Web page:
GPH accused of dodging blame, cover-up in death of triple heart attack woman

Raul De Souza, the son of the woman who died at the Georgetown Public Hospital after suffering three heart attacks during an over 12-hour wait for critical medical attention, is disappointed with the explanations given about her care, including that she was beyond saving owing to prior damage to her heart.

“I am not pleased with this nonsense. Why can’t they come forward and take some of the blame,” the upset De Souza told Stabroek News yesterday, while charging that the hospital is just trying to cover up the negligent actions of its staff in the treatment of his mother, Farida De Souza.

In an invited comment, he also said that he was shocked to read about the findings of the hospital’s review of his mother’s case in last Saturday’s edition of the Stabroek News, especially since he had not been contacted to identify the nurses he had accused of negligence. “I wasn’t even allowed to identify the nurses. They were to call me back. It was always an excuse,” he said, while explaining that one point he was told that he would have to go at night since the nurses were on the night shift. They would have been on that shift for a one-month period.

Farida De Souza
Farida De Souza

According to the hospital’s review, which was released last Friday, the 56-year-old woman was difficult to diagnose and treat.

“…The overall damage to the heart muscle from years of diabetes and likely [two] days of a blocked heart artery was not survivable,” was one of the key findings of the review, which was released more than a month after her death and her survival was ruled out due to damage to her heart prior to her admission.
“Cardiac complications of longstanding diabetes,” was blamed for the woman’s death.

Commenting on this, Raul said that prior to his mother collapsing at her Albouystown home, she did not complain of chest pains. This complaint, he had said, was made around 10 pm on May 13. She was rushed to the hospital around 11 am that day.

He stressed that the staff on duty knew that his mother had diabetes because they were told when she was taken to the hospital. He added that he and his relatives never knew she was suffering from a heart condition.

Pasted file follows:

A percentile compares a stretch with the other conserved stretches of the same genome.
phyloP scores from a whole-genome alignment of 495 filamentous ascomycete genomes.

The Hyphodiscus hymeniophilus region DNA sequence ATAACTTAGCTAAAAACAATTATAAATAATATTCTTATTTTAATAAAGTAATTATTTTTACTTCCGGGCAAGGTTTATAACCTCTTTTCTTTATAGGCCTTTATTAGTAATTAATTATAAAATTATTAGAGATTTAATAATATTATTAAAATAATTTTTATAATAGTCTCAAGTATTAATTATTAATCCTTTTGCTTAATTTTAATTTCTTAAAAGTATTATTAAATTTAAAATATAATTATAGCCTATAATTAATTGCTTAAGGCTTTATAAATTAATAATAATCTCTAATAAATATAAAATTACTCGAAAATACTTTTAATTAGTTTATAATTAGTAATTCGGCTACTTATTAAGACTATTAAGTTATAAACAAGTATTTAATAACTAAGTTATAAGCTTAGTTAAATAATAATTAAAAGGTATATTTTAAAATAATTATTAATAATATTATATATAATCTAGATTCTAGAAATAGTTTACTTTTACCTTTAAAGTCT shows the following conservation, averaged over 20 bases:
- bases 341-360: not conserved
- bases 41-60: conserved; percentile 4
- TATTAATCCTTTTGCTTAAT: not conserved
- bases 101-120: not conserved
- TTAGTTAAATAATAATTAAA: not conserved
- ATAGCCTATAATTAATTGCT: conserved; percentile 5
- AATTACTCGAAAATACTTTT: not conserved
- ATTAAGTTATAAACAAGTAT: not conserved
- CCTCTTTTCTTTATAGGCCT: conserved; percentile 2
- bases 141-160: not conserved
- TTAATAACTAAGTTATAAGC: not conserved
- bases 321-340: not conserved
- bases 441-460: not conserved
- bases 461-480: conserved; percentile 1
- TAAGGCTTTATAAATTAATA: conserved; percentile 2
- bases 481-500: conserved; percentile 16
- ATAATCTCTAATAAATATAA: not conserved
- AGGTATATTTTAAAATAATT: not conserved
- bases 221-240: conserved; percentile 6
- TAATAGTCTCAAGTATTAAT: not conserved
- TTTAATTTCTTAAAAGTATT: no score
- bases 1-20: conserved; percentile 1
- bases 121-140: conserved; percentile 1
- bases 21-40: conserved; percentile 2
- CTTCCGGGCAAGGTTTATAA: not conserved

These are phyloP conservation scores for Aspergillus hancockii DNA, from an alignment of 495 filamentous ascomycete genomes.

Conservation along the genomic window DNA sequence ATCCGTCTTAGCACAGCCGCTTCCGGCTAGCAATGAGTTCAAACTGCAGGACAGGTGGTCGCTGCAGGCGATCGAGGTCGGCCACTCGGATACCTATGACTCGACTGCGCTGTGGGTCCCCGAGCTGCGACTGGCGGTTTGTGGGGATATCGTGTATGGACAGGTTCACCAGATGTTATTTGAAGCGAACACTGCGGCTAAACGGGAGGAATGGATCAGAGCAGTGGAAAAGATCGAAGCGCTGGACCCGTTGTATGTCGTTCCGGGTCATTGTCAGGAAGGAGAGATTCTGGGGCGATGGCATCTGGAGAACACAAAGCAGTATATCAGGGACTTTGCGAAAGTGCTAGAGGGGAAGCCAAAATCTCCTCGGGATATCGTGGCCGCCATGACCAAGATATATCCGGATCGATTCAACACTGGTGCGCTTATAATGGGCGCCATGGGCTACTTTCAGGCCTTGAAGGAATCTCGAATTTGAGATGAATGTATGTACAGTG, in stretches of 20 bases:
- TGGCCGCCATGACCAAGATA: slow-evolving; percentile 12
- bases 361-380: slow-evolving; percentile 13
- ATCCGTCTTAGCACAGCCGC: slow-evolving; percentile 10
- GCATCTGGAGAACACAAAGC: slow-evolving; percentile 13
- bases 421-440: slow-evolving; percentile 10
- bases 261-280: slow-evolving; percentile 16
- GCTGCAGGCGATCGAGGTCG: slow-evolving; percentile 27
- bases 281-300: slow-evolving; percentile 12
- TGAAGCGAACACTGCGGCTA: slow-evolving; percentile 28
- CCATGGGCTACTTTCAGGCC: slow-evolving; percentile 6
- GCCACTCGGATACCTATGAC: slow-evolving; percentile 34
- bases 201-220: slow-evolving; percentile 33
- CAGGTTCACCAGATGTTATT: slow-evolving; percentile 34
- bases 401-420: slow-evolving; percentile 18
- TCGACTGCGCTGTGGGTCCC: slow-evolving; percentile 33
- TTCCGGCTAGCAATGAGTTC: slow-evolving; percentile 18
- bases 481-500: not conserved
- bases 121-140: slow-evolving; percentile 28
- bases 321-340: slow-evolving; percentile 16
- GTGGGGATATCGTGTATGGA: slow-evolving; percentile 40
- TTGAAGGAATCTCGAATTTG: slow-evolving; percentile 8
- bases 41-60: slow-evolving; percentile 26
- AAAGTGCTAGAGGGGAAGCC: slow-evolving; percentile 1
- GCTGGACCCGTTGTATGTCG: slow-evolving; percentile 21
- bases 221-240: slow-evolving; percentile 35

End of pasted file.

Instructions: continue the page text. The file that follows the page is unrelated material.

According to Raul, the hospital is using diabetes as an excuse to protect itself. He said that his mother was once a patient of the institution’s foot clinic and there would be records to verify this. He said it was even more important for her heath status to be revealed to staff because she previously had her toes amputated and because of her diabetic condition could not use certain medication.

He also questioned the hospital’s position that there were no beds available for his mother in the treatment room of the Accident and Emergency Unit, noting that after she collapsed “they suddenly find a bed. How can they find a bed when you claimed that you had 17 emergency cases and they there was no space. Wasn’t she an emergency case?” he questioned.

The man recalled that among the patients that day was a drug addict who had a wound to his foot and was lying on a stretcher in the treatment room. He queried why the same was not done for his mother.

He added that when De Souza collapsed around 2.30 am on May 14 and was rushed back to the treatment room, suddenly there were doctors all around her.
Raul also pointed out that the hospital failed to address why it took over 12 hours for the results of his mother’s blood tests to be made available and why she was made to walk from the treatment room to the x-ray department to have a chest x-ray done, when she had complained of chest pains.

“This is total nonsense. For 12 hours they did nothing. Nothing could not have been done when she had already collapse[d],” he said adding that by that time the damage had already been done.

Raul is now exploring his options on the way forward.

A full and formal review of the care of De Souza, including interviews with staff, examination of medical records, review of all diagnostic studies and retrospective analysis of clinical decision-making, the hospital said, indicated that De Souza’s reported symptoms “began two days prior” to her presenting at the hospital and that “it did not initially include the classic clear symptom of chest pain.”

The hospital said that this “delayed presentation and the “atypical” nature of the symptoms made her diagnosis and treatment more difficult.”

It added that the development of a cardiac arrest due to an unstable heart rhythm—a common complication of myocardial infarction (heart attack)—was successfully treated by the staff of the Accident and Emergency unit but the overall damage to the woman’s heart was not survivable.

The hospital said while it is little consolation to a grieving family, diabetes and heart disease are increasing causes of death and disability among Guyanese and “silent” heart attacks which may present with nausea or weakness and occur more frequently in women and in diabetics, are particularly difficult to diagnose and treat.  “The effects of longstanding diabetes on the nervous system make heart symptoms difficult for patients to perceive, contributing to delayed presentations for care, and difficult for physicians to diagnose, contributing to poor outcomes compared to classic heart attacks with chest pain,” it was stated.

Raul had told this newspaper that it was after being rushed to the treatment room after the collapse outside the x-ray department, his mother suffered three heart attacks, the last being a massive one which cause extensive damage to her heart. He had said that this was the explanation given to him by the staff. She was later admitted to the Intensive Care Unit, where she died the following day.

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